SET @timer =getdate()
      ;WITH cte1 AS( SELECT TOP(@rows) * FROM dbo.SalesDetail)
      ,cte2 AS (
      SELECT *,row_number()OVER(PARTITIONBY product ORDER BY SaleDate DESC) AS seqID
       FROM cte1
       )                                                                     
      SELECT *
       INTO #results3
       FROM cte2
       WHERE seqID = 1
      INSERT INTO @results
       SELECT 'Row_Number()', @rows, datediff(ms,@timer,getdate())
      -- note: prior to adding loops, the queries were tested to ensure
      --       they were producing identical result sets
      drop table #results1
      drop table #results2
      drop table #results3                                                         
      SET @loop = @loop + 1                                                    
    END -- INNER LOOP
  SET @rows = @rows*10
 END -- INNER LOOP
 ----------------------------------------------------------
 select Technique,RowsCount,avg(1.0 * Millisecs) as AvgMS
 from @results
 group by  Technique,RowsCount

Results of Testing at 1,000 Rows

With @rows = 1000, the execution times were as follows:

Technique Execution Time in Milliseconds
1,000 Rows 10,000 Rows 100,000 Rows One Million Rows
Match MAX() 489.6
Row_Number() 4.28
Top (1) 6902.94

At a thousand rows, it certainly looked like a no-brainer in terms of efficiency. Getting the MAX ([SaleDate]) for each product in the thousand rows and then using a join back to the SalesDetail table was over 10 times faster than taking the TOP (1) rows for each product. But the ROW_NUMBER() technique ran almost instantly, and so was the clearly the most efficient for only a small amount of data.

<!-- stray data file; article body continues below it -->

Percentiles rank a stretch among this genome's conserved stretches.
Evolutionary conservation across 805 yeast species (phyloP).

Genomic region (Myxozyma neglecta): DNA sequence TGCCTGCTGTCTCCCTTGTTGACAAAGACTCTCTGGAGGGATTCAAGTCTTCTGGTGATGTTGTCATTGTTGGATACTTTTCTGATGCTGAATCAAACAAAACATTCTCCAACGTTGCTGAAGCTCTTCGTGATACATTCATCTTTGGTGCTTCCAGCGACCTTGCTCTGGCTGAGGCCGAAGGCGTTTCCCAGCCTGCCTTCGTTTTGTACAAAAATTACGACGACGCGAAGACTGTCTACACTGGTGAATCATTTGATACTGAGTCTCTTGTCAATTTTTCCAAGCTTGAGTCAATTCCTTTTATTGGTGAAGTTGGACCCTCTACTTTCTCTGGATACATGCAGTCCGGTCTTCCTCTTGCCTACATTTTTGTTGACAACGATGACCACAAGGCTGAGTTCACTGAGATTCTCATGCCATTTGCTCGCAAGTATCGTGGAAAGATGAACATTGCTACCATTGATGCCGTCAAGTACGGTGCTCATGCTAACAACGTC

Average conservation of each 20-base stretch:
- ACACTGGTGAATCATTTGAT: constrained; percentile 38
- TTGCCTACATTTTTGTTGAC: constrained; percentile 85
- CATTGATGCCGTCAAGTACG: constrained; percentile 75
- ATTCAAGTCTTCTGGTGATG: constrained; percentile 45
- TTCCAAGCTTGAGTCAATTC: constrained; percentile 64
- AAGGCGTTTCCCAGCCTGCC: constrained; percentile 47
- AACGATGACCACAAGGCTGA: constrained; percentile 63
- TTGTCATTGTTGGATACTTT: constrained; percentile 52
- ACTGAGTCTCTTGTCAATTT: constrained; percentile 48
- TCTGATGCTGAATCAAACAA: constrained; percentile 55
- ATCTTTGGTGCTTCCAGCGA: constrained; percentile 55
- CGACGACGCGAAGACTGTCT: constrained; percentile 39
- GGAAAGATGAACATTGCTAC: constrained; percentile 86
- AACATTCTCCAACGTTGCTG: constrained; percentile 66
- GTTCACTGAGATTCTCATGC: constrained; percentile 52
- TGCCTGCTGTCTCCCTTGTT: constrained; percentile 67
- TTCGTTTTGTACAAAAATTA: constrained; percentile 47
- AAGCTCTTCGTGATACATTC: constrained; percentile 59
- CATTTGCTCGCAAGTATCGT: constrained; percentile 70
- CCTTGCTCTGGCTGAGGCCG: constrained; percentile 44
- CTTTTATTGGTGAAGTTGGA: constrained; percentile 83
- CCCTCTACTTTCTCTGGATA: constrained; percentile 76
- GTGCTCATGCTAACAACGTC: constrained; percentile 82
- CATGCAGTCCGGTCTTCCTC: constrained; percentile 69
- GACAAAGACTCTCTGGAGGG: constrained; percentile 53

Results of Testing at 10,000 Rows

However, a different picture began to emerge as the volume increased to 10,000 rows:

Technique Execution Time in Milliseconds
1,000 Rows 10,000 Rows 100,000 Rows One Million Rows
Match MAX() 489.6 515.18
Row_Number() 4.28 70.3
Top (1) 6902.94 6911.56

As can be seen, an interesting thing happened. The runtime for the MAX() technique increased slightly, but the runtime for the TOP(1) technique increased hardly at all. Meanwhile the runtime for the ROW_NUMBER() technique increased dramatically from four milliseconds to 70 but even so, at this volume, the ROW_NUMBER() technique was still clearly the most efficient.

Results of Testing at 100,000 Rows

But the testing wasn’t done yet. Here are the results at 100,000 rows:

Technique Execution Time in Milliseconds
1,000 Rows 10,000 Rows 100,000 Rows One Million Rows
Match MAX() 489.6 515.18 937.06
Row_Number() 4.28 70.3 2121.12
Top (1) 6902.94 6911.56 7066

Obviously, the trend noted at 10,000 rows continued. The MAX() technique took almost twice as much time, but the TOP(1) technique took only about a tenth of a second to go from processing 10,000 to processing 100,000 rows. Meanwhile, the ROW_NUMBER() runtime exploded! At this level the MAX() technique now ran in under half the time needed by the ROW_NUMBER() technique! Somewhere between 10,000 and 100,000 rows, there came a break-even point (or a "pain point" if you prefer) where the cost of using the ROW_NUMBER technique exceeded the cost of using the MAX technique.

Comparison of execution times.

We could do additional testing at increments of 10,000 or even 1,000 rows to determine more closely where that pain point occurs, but the important thing to understand is that when that point is reached, the ROW_NUMBER() technique becomes less efficient than the MAX technique under these conditions. Nothing has changed in the code, or in the structure of the table. Only the volume of data is different. This demonstrates why the answer to the question of which is the more efficient technique is: "It depends."

Results at One Million Rows

The final test ran at the full table size of one millions rows:

Technique Execution Time in Milliseconds
1,000 Rows 10,000 Rows 100,000 Rows One Million Rows